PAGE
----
Colin McCallin Dec. 22, 2016

The opioid epidemic has reached new heights in the US and the news is bleak.  More people died in 2015 from heroin overdose than by guns. Across the country, 16 states showed marked increases in heroin and other opioid related deaths in 2015 alone. But while the issue affects everyone, there are states where the numbers of overdoses are actually going down. Where? In states where accessible medical and recreational marijuana programs exist, opioid related death has actually decreased.

The Epidemic

In 2015 52,000 people died of drug overdose and 66% of those were opioid related, which includes heroin, Oxycontin and Vicodin as well as synthetic opioids like Fentanyl (which is what Prince overdosed on) and Tramadol. New York saw their overdose rate jump by 136%, North Carolina by 46%, South Carolina by 57% and Connecticut and Illinois saw spikes of over 120% all over the one year period of 2014 to 2015. In that same period of time, heroin overdose claimed 12,989 lives.

Heroin and opiate abuse stems from abuse of prescription painkillers. Once hooked, if the prescription supply ends, the addicted patient then turns to the street to obtain pills. However it may be difficult or expensive to find the same drugs, so the person may turn to cheaper and easier to obtain heroin.

Since 1999 opioid related deaths have quadrupled and led to $72 billion in medical costs.

Marijuana Legalization

But the numbers in states with medical and/or recreational marijuana are revealing another side to this story. In states where marijuana is medically legal, opioid related deaths have dropped by 25%, annually. In addition, the effect continued to grow over time, meaning that after 5 or 6 years, even less people were misusing opioids. This was also reflected in the number of prescriptions issued or requested for opioids, which also fell significantly in medically legal states.

Changing Views

For decades, doctors have understood that opioids were an imperfect solution and that they only relieved pain completely in a small set of patients. But they are trusted and used because they are the best physicians feel they have. Due to the lack of adequate research, there is not a comprehensive conclusion about how cannabinoids work on pain over time. However, many doctors now find that they are willing to try it out in patients because there are so few side effects. Patients themselves are making the switch independently, which is where the numbers are really shifting.

Dr. Dustin Sulak in Maine is also encouraging a new look into how marijuana can solve the opioid health crisis. He examines key ways that cannabis can reduce opioid dependency, make prescriptions opiates more effective and use marijuana to safely reduce and eliminate opiate dependency, most of which stems from prescriptions.

And in another realm from medicine, football, many players are now openly addressing how cannabinoids are helping them deal with issues that developed from playing such a physically taxing sport.  For example, Jake Plummer, former Bronco, addresses how cannabinoids have improved his health and he supports groups like Realm of Caring in their efforts to research and educate the public on the benefits of cannabis. Realm of Caring, along with Plummer and former Ravens player and cannabis advocate Eugene Monroe, seek to engage more football players in their research on how cannabis may improve the lives of those who struggle with CTE or other traumatic brain injury.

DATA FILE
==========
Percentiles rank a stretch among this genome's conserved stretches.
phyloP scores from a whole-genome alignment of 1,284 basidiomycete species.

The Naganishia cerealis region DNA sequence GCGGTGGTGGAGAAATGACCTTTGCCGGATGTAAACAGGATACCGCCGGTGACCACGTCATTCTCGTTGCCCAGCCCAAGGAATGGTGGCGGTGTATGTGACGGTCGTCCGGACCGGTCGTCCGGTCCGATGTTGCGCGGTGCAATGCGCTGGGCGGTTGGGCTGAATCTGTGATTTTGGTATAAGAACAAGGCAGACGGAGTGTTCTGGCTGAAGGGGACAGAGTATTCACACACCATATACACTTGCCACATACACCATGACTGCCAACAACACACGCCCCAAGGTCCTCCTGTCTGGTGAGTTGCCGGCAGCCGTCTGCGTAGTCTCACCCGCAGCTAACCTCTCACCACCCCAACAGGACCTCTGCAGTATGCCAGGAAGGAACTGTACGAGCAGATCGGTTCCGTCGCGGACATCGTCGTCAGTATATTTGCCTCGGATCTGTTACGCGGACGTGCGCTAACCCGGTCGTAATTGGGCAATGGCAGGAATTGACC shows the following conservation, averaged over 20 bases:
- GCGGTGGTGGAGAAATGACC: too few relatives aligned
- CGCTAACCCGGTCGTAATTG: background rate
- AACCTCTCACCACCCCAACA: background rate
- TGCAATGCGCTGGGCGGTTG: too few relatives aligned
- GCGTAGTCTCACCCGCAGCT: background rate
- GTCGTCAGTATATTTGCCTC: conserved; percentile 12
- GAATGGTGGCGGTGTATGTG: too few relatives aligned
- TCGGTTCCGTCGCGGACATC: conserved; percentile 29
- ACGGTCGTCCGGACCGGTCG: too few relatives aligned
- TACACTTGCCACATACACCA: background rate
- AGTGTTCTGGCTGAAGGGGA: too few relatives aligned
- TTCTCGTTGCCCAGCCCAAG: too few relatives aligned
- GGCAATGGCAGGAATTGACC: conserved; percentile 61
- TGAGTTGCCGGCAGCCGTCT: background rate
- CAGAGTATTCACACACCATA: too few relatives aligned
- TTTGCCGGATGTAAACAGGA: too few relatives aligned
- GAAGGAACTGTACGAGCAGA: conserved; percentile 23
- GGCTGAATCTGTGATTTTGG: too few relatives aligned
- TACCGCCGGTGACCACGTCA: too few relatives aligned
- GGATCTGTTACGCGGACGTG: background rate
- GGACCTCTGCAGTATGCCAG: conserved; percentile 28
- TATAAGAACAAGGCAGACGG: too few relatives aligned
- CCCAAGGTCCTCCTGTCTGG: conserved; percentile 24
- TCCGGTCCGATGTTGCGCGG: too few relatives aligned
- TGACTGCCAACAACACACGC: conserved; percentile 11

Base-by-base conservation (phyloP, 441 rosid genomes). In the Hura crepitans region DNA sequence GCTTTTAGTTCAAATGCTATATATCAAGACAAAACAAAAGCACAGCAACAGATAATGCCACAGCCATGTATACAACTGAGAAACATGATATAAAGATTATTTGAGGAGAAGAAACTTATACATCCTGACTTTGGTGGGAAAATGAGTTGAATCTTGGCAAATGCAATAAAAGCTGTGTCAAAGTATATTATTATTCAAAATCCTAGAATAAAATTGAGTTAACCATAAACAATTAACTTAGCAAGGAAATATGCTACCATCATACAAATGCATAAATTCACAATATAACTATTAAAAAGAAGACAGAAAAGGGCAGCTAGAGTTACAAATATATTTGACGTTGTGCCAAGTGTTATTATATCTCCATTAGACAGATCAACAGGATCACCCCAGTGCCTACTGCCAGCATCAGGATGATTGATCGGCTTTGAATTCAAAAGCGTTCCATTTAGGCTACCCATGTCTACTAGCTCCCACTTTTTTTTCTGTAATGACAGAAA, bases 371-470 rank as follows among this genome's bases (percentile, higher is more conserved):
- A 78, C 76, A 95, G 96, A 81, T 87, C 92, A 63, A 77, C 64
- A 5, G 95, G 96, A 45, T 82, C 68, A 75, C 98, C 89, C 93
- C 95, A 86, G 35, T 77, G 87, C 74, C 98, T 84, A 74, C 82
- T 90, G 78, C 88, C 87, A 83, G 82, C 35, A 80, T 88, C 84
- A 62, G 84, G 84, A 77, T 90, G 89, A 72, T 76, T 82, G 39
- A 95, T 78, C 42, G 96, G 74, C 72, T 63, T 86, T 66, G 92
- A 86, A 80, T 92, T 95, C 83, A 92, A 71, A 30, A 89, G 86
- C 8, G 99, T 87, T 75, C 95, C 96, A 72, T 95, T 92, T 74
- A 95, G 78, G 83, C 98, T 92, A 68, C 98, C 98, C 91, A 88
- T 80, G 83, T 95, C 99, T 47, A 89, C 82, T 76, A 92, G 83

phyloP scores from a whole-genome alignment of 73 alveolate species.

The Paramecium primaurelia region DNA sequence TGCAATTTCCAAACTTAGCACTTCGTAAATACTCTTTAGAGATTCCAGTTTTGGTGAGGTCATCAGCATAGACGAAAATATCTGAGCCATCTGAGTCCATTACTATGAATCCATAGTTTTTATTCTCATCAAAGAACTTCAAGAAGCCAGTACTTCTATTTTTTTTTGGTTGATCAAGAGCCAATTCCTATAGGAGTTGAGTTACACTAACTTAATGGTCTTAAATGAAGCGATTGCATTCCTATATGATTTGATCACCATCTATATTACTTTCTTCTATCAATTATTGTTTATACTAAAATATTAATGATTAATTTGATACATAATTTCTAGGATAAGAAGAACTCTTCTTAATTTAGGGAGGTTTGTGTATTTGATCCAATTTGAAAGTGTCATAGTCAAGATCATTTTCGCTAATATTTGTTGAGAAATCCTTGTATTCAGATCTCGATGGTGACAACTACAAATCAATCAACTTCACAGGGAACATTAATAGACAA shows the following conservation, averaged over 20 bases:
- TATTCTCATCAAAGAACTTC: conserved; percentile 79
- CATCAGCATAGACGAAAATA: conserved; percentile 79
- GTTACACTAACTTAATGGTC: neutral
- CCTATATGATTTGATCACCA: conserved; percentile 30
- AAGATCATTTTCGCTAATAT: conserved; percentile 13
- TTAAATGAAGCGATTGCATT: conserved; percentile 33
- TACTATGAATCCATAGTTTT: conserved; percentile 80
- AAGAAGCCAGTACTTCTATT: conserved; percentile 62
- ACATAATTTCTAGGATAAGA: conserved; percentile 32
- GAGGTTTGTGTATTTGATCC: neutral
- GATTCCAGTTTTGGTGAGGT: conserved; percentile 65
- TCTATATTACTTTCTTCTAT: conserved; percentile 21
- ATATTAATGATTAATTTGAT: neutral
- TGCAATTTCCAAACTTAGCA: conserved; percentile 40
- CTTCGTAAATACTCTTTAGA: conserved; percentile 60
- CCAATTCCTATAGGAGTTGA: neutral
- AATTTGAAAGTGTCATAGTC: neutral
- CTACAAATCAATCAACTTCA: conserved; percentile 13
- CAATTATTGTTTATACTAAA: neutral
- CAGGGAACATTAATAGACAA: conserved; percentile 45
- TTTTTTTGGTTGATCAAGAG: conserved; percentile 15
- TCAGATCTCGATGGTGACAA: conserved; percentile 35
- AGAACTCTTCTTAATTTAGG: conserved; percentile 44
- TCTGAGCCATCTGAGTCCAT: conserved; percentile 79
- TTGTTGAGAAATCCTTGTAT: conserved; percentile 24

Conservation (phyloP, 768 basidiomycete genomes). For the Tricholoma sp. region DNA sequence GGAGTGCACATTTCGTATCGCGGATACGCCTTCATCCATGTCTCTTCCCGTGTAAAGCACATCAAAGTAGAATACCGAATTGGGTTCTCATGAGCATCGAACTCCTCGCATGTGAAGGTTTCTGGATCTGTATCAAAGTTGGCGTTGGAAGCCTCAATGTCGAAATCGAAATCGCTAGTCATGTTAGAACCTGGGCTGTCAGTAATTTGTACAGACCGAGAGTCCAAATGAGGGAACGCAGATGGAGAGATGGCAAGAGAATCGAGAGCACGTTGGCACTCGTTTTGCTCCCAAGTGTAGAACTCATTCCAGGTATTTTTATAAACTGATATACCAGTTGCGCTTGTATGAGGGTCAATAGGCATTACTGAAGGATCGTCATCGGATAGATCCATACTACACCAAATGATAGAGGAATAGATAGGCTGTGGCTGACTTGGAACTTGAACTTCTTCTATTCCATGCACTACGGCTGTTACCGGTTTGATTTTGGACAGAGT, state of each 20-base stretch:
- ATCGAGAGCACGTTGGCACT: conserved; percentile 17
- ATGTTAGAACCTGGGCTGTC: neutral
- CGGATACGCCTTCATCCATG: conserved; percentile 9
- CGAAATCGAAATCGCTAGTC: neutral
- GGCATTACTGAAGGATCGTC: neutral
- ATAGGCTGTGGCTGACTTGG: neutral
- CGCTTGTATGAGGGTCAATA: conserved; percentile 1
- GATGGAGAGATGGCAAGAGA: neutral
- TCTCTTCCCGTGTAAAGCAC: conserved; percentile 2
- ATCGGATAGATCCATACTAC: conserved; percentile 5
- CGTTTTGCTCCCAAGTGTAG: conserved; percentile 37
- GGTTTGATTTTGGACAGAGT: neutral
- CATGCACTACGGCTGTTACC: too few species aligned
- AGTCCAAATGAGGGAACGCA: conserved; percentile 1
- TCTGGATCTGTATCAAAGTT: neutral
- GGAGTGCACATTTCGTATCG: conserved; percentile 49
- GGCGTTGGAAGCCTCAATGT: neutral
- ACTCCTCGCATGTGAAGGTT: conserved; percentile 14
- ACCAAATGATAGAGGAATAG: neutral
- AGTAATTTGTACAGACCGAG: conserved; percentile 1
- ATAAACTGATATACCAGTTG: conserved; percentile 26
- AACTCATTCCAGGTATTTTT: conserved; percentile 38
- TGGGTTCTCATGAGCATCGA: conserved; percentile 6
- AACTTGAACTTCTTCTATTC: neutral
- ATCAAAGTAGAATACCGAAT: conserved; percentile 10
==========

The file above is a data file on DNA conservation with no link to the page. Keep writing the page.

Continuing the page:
Marijuana and Addiction

Ironically, a drug that has been accused of being addictive is now viewed as one that may relieve addiction. Doctors in Maine and Massachusetts believe marijuana may help people overcome their addictions to opiates and prescription drugs. Dr. Gary Witman reports weening around 80 patients off of harder drugs by using marijuana over a one month tapering off period.  Considering how many people struggle with lifelong addiction, one month sounds miraculous, even when you include the continuing follow up and monitoring.

The primary medical concern is the lack of research. However, even with the lack of intensive research, the high majority of doctors already recognize that marijuana is very safe with few negative side effects and no chance of death. An increasing number are willing to encourage its use in lieu of more dangerous and sometimes less effective drugs.

Legalization has opened the door to experimentation and research and the findings look positive. Not only do cannabinoids treat pain, they also show anti-inflammatory properties and promising results in treating head injuries and neurological conditions. They may help those struggling with addiction, not just with opiates but with alcohol, too. Most importantly, cannabis is widely regarded as safe. As a result of these amazing qualities, there is hope for those struggling with opiate addiction and options for doctors and state governments looking for solutions to their health crises. It’s time to give marijuana a real look as a solution to the opioid epidemic.